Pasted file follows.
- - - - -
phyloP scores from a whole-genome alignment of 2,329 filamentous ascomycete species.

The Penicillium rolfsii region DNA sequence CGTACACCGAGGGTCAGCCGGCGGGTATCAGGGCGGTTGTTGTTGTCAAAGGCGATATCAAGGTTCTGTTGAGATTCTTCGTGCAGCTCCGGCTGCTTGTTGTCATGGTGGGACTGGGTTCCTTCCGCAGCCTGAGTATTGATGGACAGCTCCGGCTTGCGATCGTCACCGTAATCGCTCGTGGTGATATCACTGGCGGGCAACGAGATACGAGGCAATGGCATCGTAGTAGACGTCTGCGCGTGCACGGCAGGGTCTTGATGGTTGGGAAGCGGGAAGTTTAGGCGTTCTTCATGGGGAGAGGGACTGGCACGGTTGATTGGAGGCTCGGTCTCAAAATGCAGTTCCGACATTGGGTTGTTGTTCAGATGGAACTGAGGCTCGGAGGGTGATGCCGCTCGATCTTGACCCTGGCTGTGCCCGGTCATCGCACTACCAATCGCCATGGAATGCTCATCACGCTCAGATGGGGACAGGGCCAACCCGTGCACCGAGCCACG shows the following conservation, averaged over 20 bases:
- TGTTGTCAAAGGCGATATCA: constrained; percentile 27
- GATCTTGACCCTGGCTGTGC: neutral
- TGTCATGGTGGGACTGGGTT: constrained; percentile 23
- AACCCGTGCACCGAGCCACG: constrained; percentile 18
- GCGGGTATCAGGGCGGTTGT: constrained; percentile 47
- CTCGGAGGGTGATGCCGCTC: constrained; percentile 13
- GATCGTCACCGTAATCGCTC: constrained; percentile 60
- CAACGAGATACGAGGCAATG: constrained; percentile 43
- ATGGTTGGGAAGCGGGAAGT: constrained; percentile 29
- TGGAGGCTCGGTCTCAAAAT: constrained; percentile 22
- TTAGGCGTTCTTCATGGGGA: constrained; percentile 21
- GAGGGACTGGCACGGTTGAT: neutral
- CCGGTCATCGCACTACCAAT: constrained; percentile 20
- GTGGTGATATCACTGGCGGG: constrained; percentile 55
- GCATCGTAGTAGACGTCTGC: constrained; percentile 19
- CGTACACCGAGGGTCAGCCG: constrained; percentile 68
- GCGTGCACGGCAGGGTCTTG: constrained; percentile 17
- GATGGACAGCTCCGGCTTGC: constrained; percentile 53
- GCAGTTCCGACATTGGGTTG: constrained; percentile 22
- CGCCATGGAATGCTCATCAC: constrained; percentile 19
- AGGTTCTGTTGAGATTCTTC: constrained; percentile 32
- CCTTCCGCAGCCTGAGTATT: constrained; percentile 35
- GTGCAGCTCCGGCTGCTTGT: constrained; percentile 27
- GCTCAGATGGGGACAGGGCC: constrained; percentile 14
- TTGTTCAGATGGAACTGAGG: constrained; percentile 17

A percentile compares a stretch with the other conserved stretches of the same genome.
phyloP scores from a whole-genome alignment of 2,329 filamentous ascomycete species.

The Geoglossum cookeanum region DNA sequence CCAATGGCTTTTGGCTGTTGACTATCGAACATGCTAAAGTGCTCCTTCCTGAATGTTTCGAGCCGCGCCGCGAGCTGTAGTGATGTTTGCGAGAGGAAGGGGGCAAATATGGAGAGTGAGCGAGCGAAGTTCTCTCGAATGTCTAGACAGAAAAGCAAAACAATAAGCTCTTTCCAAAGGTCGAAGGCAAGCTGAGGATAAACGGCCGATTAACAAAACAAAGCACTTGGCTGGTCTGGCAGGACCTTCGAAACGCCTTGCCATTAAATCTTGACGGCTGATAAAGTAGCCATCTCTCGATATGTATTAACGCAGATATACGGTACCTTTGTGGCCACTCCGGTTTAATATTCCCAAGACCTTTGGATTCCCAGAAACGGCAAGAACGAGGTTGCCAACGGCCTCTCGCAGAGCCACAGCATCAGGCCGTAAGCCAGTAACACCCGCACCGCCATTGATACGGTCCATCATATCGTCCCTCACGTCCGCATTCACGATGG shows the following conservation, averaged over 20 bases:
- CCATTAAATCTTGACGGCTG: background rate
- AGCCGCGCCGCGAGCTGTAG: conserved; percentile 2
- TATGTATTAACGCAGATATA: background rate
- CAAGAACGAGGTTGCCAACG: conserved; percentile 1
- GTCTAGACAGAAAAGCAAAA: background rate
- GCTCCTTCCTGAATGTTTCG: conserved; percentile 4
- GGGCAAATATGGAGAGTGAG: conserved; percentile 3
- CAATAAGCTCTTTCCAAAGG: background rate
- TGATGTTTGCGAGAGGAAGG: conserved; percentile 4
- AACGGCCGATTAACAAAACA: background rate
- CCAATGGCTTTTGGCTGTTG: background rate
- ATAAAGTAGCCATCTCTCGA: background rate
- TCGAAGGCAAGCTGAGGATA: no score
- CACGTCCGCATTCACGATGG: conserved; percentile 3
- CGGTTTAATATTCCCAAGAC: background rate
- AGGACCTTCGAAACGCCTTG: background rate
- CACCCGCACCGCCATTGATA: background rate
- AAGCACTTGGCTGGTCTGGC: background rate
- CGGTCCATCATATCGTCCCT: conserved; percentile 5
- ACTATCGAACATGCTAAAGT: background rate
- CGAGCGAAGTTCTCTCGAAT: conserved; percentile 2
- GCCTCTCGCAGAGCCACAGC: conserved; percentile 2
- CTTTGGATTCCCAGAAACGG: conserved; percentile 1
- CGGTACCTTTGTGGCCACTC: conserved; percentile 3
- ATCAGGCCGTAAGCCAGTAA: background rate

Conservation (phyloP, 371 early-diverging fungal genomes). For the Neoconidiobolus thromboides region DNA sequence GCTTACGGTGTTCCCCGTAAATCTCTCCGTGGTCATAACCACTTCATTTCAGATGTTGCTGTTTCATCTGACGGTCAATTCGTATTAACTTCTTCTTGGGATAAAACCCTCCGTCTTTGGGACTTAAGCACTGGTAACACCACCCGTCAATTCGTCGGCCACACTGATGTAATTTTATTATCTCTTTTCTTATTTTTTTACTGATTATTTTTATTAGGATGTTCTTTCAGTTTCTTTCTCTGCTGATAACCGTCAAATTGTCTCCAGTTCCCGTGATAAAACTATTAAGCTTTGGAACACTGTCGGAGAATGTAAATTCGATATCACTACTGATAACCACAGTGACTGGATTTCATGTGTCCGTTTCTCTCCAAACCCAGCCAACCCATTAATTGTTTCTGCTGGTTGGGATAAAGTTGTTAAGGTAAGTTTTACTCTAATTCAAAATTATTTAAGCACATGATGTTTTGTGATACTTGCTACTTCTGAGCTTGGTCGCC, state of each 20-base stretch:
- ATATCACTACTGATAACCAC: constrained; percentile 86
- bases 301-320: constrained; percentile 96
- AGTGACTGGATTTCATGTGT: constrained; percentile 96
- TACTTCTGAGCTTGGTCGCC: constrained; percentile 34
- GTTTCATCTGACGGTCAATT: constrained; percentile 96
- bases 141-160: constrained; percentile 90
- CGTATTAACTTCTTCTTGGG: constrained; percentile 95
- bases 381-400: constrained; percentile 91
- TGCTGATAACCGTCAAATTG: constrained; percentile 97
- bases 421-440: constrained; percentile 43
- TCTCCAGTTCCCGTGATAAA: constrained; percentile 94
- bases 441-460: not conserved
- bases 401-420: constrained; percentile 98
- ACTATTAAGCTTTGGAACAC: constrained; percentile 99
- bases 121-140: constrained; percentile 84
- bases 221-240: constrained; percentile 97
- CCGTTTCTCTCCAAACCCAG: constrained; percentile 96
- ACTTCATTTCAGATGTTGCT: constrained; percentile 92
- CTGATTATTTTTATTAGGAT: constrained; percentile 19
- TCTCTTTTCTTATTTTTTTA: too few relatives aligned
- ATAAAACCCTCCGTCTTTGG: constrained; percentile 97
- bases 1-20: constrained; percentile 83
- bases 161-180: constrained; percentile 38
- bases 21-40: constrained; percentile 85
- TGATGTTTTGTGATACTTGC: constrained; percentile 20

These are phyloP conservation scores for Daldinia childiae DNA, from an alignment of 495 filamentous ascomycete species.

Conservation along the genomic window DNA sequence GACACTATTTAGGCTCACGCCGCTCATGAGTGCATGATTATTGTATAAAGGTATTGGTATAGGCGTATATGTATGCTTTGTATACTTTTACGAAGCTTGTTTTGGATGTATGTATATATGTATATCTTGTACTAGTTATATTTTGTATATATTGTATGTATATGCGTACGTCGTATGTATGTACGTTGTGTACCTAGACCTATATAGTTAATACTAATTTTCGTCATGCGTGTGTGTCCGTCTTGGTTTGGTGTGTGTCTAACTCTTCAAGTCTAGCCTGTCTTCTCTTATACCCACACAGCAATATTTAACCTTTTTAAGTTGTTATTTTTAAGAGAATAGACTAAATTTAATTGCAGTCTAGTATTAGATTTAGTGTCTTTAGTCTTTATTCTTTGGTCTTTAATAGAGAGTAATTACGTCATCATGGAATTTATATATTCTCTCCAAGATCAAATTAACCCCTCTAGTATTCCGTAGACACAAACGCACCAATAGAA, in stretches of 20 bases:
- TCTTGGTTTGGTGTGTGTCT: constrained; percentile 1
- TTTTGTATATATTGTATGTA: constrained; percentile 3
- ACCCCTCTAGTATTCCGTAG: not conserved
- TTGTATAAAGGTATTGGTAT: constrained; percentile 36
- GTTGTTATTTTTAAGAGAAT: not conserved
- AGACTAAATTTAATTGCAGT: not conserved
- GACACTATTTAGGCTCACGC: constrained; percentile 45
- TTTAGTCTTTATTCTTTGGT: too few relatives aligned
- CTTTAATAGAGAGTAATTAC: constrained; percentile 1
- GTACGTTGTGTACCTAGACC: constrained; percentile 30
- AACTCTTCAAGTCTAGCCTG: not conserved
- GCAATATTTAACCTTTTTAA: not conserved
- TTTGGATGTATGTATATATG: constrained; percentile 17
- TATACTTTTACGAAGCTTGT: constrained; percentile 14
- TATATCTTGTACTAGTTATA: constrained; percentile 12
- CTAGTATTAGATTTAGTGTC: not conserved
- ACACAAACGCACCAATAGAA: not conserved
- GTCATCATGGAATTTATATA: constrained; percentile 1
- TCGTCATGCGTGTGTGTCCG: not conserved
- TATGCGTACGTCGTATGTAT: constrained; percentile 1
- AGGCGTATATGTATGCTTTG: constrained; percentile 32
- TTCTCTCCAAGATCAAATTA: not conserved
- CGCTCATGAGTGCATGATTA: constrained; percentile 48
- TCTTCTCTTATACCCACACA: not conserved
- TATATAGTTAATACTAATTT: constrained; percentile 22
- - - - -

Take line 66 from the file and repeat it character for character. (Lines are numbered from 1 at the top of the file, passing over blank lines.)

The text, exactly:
- bases 421-440: constrained; percentile 43